It's true that mice will eat just about anything, but you should still give your pets the highest quality diet possible. Your best choice is to feed a commercial, block-type or pelleted diet formulated especially for rodents as the base diet, and then supplement occasionally with fresh food.
Feeding a Pet Mouse
You'll find a variety of mouse diets at local pet stores. However, your choices come down to two main types - seed and pellet mixes or block/pelleted diets.
The Problem with Seed and Pellet Mixes
Many pet mice become ill because they don't receive a proper diet. The seed and pellet mixes sold in most pet stores may technically provide complete nutrition, but that's only if a mouse eats every type of food contained in the mix. Mice tend to go for the tasty seeds first and ignore the healthier pellets included in the mix. The result is that they become overweight when they're fed seed as a steady diet because they receive too much fat and oils, and obesity can lead to a variety of health problems.
Why Block Diets Are Best
According to the American Fancy Rat and Mouse Association, block or pelleted diets actually provide the best basic diet for pet rodents. When you feed a block diet, your mouse receives balanced nutrition from every bite he takes, and there is no picking and choosing.
- Provide fiber - Fiber keeps the mouse's digestive system running in good order and helps prevent diarrhea, a common complaint in pet rodents.
- Promote healthy teeth - A mouse's teeth grow continually, so gnawing on block food prevents the teeth from overgrowing and hampering the mouse from chewing normally.
- Result in less waste - Blocks are easier to keep track of and don't get lost and soiled in the cage litter nearly as much as a seed and pellet mixes. Less waste will also help keep your food costs down.
Ideally, you'd want to choose a diet formulated specifically for mice, but most small rodent feeds are formulated for all mice and rats. Higher protein formulas are suitable for growing juveniles up to four months old, while lower protein formulas are better for adults.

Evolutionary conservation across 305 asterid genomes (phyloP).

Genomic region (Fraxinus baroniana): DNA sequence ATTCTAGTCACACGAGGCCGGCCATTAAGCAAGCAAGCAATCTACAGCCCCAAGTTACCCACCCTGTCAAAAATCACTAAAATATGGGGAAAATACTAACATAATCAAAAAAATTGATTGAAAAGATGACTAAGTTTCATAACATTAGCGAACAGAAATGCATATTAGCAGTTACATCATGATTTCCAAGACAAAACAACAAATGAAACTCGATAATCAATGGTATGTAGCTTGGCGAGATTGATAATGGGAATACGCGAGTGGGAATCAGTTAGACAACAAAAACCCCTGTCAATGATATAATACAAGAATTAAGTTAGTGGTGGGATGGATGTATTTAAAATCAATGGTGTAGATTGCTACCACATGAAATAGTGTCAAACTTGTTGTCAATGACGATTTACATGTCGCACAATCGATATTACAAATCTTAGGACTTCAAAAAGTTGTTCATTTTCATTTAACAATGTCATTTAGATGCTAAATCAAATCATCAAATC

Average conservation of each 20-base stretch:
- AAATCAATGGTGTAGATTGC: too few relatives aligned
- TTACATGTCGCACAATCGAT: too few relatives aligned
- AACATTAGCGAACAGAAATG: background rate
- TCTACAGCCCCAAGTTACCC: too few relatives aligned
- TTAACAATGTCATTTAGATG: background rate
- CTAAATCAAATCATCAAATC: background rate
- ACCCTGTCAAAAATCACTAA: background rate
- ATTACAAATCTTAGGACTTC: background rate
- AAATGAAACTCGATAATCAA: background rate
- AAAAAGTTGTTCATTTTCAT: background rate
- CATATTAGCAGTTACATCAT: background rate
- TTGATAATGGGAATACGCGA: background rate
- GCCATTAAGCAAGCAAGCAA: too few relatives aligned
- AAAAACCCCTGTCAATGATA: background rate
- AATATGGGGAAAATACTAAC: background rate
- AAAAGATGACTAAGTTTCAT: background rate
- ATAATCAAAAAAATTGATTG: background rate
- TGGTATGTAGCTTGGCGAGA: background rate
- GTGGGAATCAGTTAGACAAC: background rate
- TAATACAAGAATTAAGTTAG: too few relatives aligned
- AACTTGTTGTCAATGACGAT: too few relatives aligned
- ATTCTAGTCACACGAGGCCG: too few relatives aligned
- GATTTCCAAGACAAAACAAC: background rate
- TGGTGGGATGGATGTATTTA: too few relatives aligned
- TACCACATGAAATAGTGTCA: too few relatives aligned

Smaller pellets, sold in convenient volume for pet owners
|Adult||About $10 for 3 pounds|| |
Large blocks, sold in bulk volume perfect for breeders
|Adult||About $21 for 40 pounds|| |
Large blocks, sold in mid-range volume for breeders and pet owners
|Juvenile||About $25 for 10 pounds|| |
Large blocks, sold in convenient small volume for pet owners
|Juvenile||Around $7 for 2 pounds|| |
A block diet does ensure nutrition, but even mice like a little variety. You can offer your pet small amounts of various veggies and fruits as long as you don't overdo it. Choose fresh foods that are naturally high in fiber.
Safe fresh foods to offer include:
- Sweet potato
Always remove and discard uneaten fresh foods from your pet's cage after one hour.
Foods to Avoid
It's almost as important to know which foods aren't good for mice. You should avoid feeding:
- Peanuts - High fat content
- Citrus fruits - Too acidic
- Onions - Toxic (contain theobromine)
- Garlic - Toxic (contains theobromine)
- Chocolate - Toxic (contains theobromine)
A Healthy Diet for Longer Life
You want your little friend to live as long as possible, and feeding him a truly healthy, well-balanced diet can help make that happen. Just don't forget that hygiene is also extremely important. Always have fresh water available, clean your pet's dishes every day, and keep his cage clean. If you can do that, your mouse may live as long as two years, and that's a ripe old age for these adorable little rodents.